Also, as a domino-effect, other security crises have been worsening recently. For example, Azerbaijani terrorists began roadblocks and generated a humanitarian crisis in the Artsakh region, as well as started several provocations against Russian peacekeepers. Another point of constant friction has been Kosovo, where armed groups have attacked Serbian forces and disrespected existing peace conventions.

In all cases, what we can see is a simple process of attempt by pro-Western forces to foment chaos in as many regions as possible to try to obtain victories in places other than Ukraine, where the Russians maintain control over the military situation. Most of these destabilization and boycott attempts have been neutralized, but the risks of escalation and the emergence of new conflicts are real.

In fact, the world situation will only stabilize when the US realizes that the unipolar world order can no longer be maintained. 2022 was the birth year of multipolarity, as emerging countries came together to say “no” to Western sanctions and continue trading freely with Russia and China. Obviously, the BRICS are a key player in this world transition, as we can see with the growing interest on the part of new countries to join the group.

In 2023, the situation will certainly continue in the same direction. Geopolitical changes tend to be positive for countries in favor of multipolarity, but the process of consolidating these changes will be done with a lot of struggle and conflict, as the West will resist as much as possible, with all its means. At some point, however, the West will have to admit its defeat and negotiate with the emerging countries a peaceful reformulation of the global order.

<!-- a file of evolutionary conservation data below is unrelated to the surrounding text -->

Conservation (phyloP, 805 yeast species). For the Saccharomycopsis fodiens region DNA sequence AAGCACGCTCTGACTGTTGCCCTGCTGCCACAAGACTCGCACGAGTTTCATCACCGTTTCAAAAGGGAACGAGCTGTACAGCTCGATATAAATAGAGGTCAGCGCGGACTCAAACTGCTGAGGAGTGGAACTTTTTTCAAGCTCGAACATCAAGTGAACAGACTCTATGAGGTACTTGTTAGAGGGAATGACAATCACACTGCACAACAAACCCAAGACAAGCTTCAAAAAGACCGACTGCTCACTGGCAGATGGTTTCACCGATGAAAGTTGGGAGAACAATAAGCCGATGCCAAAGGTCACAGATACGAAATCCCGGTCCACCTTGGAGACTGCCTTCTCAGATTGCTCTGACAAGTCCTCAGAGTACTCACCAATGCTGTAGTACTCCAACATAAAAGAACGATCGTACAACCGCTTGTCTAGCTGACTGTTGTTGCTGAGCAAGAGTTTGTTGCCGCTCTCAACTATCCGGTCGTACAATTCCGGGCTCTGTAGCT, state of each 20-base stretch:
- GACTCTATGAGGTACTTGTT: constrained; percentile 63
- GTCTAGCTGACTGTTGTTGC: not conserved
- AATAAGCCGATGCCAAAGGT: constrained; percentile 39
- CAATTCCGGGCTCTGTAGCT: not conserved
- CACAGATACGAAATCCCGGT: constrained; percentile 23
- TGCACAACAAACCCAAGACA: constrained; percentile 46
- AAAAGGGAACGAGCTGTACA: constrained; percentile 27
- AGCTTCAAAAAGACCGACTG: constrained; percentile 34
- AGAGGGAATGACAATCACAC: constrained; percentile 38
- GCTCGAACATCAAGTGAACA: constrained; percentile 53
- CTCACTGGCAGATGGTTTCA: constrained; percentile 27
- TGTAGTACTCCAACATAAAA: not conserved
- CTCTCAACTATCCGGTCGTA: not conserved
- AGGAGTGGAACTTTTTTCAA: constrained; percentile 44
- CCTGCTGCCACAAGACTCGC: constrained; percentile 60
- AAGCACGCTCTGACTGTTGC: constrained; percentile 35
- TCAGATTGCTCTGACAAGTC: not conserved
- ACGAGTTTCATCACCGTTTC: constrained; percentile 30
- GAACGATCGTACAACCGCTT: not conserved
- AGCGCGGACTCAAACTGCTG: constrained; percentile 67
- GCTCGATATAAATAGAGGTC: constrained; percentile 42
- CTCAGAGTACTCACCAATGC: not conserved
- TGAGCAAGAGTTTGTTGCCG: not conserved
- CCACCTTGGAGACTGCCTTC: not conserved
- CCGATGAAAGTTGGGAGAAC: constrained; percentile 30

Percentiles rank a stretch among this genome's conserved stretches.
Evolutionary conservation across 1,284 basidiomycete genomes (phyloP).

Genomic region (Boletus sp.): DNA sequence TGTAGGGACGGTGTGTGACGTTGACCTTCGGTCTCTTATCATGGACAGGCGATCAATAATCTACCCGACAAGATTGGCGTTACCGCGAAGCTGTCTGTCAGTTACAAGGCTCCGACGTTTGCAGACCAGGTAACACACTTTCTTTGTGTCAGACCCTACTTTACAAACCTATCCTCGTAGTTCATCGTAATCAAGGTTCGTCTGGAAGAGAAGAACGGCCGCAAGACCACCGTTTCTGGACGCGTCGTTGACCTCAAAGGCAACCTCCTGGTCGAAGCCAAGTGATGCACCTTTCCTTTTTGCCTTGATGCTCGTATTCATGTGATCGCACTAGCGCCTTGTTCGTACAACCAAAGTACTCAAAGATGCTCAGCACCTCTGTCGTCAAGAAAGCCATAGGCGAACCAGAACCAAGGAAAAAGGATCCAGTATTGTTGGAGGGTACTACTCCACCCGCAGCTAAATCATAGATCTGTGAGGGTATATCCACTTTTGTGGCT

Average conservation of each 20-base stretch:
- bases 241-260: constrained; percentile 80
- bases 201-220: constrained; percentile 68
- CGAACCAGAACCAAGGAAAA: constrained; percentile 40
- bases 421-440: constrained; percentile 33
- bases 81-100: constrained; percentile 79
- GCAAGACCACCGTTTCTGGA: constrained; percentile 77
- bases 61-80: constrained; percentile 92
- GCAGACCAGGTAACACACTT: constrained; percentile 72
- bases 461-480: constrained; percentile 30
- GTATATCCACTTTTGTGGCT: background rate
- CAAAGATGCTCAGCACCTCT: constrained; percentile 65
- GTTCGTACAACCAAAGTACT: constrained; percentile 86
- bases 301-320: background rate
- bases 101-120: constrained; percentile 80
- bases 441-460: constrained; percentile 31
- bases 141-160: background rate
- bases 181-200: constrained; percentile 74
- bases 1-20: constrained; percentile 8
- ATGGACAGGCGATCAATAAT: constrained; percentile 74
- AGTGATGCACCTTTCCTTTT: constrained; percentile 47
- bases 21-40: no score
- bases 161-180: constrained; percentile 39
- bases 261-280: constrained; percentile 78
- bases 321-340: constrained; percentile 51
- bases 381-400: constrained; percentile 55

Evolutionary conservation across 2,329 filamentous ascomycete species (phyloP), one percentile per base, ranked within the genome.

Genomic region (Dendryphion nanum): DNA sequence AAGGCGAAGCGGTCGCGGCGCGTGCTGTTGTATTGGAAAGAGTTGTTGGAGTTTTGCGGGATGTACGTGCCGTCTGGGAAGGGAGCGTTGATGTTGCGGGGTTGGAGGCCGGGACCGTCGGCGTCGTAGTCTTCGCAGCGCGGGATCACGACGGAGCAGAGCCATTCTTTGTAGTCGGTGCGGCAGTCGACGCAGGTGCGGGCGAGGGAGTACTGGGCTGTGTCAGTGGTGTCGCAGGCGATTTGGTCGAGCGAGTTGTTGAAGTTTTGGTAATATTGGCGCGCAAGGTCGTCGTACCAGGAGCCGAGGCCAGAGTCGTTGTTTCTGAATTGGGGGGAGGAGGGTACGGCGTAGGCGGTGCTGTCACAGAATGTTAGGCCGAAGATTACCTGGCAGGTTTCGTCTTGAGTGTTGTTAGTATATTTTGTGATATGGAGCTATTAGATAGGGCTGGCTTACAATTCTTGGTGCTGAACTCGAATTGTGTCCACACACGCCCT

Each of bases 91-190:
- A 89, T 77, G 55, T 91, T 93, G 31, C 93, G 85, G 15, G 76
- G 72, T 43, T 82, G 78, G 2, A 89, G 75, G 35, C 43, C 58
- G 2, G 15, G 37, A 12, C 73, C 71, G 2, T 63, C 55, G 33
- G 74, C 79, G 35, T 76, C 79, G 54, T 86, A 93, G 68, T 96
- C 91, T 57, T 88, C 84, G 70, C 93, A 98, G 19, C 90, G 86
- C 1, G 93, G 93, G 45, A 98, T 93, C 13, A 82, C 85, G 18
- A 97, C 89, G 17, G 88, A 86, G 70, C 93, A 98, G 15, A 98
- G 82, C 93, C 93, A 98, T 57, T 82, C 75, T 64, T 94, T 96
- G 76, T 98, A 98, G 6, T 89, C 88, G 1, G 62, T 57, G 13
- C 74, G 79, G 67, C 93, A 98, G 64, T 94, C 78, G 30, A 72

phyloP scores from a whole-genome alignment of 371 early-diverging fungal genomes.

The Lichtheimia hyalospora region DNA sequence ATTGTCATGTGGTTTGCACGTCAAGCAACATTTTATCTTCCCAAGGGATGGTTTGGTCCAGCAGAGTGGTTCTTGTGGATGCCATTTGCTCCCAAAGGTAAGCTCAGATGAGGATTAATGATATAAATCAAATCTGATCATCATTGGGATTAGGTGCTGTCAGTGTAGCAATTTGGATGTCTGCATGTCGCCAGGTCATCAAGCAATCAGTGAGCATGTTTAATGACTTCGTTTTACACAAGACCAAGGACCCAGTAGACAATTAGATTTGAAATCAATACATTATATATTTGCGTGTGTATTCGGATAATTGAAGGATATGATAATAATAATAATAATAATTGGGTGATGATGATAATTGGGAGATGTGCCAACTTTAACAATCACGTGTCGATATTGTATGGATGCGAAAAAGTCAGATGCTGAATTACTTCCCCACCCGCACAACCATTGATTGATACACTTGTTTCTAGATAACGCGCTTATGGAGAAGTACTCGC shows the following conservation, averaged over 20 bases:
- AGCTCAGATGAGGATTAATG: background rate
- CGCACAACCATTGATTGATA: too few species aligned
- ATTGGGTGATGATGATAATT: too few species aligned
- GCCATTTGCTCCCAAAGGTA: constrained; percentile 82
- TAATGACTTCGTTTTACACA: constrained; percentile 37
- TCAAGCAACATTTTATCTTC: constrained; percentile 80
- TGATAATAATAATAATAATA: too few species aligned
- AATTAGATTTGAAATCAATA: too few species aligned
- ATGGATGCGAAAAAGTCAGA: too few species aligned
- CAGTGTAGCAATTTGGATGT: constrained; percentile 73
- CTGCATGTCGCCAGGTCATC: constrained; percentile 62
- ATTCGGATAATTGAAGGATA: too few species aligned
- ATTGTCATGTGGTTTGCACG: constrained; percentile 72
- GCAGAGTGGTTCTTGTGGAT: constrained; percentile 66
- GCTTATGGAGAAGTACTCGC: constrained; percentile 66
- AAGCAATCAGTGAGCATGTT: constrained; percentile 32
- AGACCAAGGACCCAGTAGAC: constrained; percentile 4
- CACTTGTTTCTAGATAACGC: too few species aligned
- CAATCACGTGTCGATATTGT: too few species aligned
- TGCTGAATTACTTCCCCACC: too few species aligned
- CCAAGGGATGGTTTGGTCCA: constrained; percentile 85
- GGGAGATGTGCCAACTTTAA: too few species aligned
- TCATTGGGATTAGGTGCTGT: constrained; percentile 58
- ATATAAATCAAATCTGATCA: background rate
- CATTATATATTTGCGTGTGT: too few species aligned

You can follow Lucas on Twitter and Telegram.

Russia proposes construction of joint oil fleet with India

photo of ship

This is just another example of Russia and India joining ever closer together with their economic and military ties. As I’ve said numerious times in my videos, the power structure has shifted from West to the East. India and Russia have even recently discussed ditching the dollar as a trade mechanism between them. I just put up this post about Modi and Putin making a joint statment the other day declaring that they have a “privileged strategic partnership” despite Western pressure.

Now to bypass Western sanctions, India and Russia are considering a joint oil tanker fleet to avoid insurance issues and other hassles with shipping. Here is more from Ahmed Adel, Cairo-based geopolitics and political economy researcher

Moscow has proposed to cooperate with New Delhi in building or leasing large oil tankers to circumvent Western sanctions and ensure crude oil transportation capacity. Specifically, this is in order to ship more crude oil to the largest buyers of Russian oil and not to lose profits.

The price cap on Russian oil imposed by the G7, the European Union and Australia has only had a limited effect on non-participatory countries. Since the imposition of the price cap on December 5, Chinese traders are still working as usual and private refiners have bought Russian ESPO oil.

According to the International Energy Agency, India’s import of Russian oil has increased from 30,000 barrels per day in February, to 1.08 million barrels per day, surpassing even China which imports 830,000 barrels per day.

In total, fuel traffic to Asia has tripled to 2.5 million barrels. The surge, according to S&P Global Commodities, has seen China and India now account for 68% of Russian crude oil exports shipped by sea, a reflection of the difficulties Russia faces in the West, such as receiving insurance and transportation services.

It is recalled that earlier in December, Indian Foreign Minister Subrahmanyam Jaishankar stressed: “We do not ask our companies to buy Russian oil. We ask our companies to buy oil (based on) what is the best option that they can get.”